/dev/bcache0 device how you like (ex for separate
# mkfs.btrfs /dev/bcache0 # mount /dev/bcache0 /mnt/ # btrfs subvolume create /mnt/root # btrfs subvolume create /mnt/home # umount /mnt
You can even setup LUKS on it if you want using e.g. cryptsetup. Referencing the bcache device in the 'cryptdevice' kernel option will work fine, for instance.
7. Prepare the installation mount point:
# mkfs.ext4 /dev/sda2 # mkfs.msdos /dev/sda1 (if your ESP is at least 500MB, use mkfs.vfat to make a FAT32 partition instead)
Now installpackage. Then:
# mount /dev/bcache0 -o subvol=root,compress=lzo /mnt/ # mkdir /mnt/boot /mnt/home # mount /dev/bcache0 -o subvol=home,compress=lzo /mnt/home # mount /dev/sda2 /mnt/boot # mkdir /boot/efi # mount /dev/sda1 /mnt/boot/efi/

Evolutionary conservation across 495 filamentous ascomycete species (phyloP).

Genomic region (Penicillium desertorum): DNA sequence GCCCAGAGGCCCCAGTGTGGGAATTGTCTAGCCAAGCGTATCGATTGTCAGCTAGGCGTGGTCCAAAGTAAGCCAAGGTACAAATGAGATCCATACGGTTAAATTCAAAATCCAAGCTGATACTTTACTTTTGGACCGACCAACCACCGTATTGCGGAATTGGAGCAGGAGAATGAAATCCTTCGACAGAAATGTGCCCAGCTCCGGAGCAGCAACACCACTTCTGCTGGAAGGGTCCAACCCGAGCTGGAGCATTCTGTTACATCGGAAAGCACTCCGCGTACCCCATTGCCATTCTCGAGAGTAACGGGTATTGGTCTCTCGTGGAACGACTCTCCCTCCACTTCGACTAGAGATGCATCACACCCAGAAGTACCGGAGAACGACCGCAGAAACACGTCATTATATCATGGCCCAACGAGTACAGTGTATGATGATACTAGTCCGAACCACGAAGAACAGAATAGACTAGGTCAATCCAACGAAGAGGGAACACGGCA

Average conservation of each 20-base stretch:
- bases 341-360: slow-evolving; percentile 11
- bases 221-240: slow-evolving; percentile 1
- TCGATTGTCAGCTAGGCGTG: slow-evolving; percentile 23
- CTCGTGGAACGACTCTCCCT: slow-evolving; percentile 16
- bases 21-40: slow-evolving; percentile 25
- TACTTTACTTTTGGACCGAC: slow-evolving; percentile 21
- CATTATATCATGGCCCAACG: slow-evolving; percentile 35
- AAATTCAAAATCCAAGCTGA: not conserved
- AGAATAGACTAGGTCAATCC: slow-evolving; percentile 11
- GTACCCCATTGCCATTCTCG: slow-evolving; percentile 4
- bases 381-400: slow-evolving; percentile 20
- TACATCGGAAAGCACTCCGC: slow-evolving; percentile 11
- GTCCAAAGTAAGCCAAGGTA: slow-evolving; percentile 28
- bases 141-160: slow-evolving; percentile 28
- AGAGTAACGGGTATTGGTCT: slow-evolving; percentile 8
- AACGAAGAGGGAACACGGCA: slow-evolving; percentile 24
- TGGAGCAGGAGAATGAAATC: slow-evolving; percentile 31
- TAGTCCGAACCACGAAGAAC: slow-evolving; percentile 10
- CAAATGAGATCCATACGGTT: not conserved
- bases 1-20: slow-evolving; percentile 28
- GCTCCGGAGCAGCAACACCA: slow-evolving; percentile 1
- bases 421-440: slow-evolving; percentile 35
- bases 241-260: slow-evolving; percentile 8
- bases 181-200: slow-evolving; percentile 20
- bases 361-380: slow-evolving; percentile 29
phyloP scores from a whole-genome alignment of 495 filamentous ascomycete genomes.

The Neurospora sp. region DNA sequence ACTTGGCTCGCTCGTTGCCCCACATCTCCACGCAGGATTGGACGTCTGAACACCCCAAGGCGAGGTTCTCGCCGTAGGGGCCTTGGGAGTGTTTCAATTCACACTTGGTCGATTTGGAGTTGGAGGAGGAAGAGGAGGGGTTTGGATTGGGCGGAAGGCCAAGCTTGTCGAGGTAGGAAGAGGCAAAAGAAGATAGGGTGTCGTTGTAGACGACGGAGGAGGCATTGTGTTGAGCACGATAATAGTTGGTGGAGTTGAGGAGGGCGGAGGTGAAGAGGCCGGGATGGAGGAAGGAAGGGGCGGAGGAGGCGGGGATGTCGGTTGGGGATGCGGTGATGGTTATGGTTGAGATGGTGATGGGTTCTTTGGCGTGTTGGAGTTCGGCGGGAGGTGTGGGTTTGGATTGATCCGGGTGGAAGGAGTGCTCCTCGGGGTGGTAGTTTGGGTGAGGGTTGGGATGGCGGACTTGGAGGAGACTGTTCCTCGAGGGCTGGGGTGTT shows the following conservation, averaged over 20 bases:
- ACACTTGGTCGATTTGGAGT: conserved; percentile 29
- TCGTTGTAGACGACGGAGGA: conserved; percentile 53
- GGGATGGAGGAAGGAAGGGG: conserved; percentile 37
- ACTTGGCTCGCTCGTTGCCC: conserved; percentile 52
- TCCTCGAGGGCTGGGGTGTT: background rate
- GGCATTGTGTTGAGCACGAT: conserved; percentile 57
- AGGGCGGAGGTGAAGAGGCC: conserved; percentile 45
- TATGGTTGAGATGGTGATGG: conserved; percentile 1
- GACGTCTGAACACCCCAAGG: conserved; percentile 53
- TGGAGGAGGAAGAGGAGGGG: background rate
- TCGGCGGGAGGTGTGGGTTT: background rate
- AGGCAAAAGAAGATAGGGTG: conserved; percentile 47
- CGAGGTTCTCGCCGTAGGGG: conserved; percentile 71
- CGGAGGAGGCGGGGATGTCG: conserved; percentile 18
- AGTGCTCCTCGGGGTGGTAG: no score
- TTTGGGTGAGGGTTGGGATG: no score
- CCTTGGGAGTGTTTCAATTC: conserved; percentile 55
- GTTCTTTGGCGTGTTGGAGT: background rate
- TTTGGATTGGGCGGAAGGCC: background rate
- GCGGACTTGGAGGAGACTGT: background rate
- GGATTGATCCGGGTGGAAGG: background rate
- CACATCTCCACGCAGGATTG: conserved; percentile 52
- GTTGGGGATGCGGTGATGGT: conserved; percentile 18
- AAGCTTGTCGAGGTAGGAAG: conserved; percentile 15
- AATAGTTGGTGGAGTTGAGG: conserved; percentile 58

8. Install the system as per the Installation Guide as normal except this:
Before you edit
/etc/mkinitcpio.conf and run
mkinitcpio -p linux:
- install AUR on the new system. AUR package from the
- add the "bcache" module
- add the "bcache" hook between block and filesystem hooks
Accessing from the install disk
This is how to access a bcache partition from the install disk that was present before the install disk was booted. Boot the install disk and installAUR from the AUR, just as in the previous section. Then, add the module to the kernel:
# modprobe bcache
Your device will not appear immediately at
/dev/bcache*. To force the kernel to find it, tell it to reread the partition table:
/dev/bcache* should be present, and you can carry on mounting, reformatting, etc. from here.
There are many options that can be configured (such as cache mode, cache flush interval, sequential write heuristic, etc.) This is currently done by writing to files in
/sys. See the bcache user documentation.
Changing the cache mode is done by echoing one of 'writethrough', 'writeback', 'writearound' or 'none' to /sys/block/bcache[0-9]/bcache/cache_mode.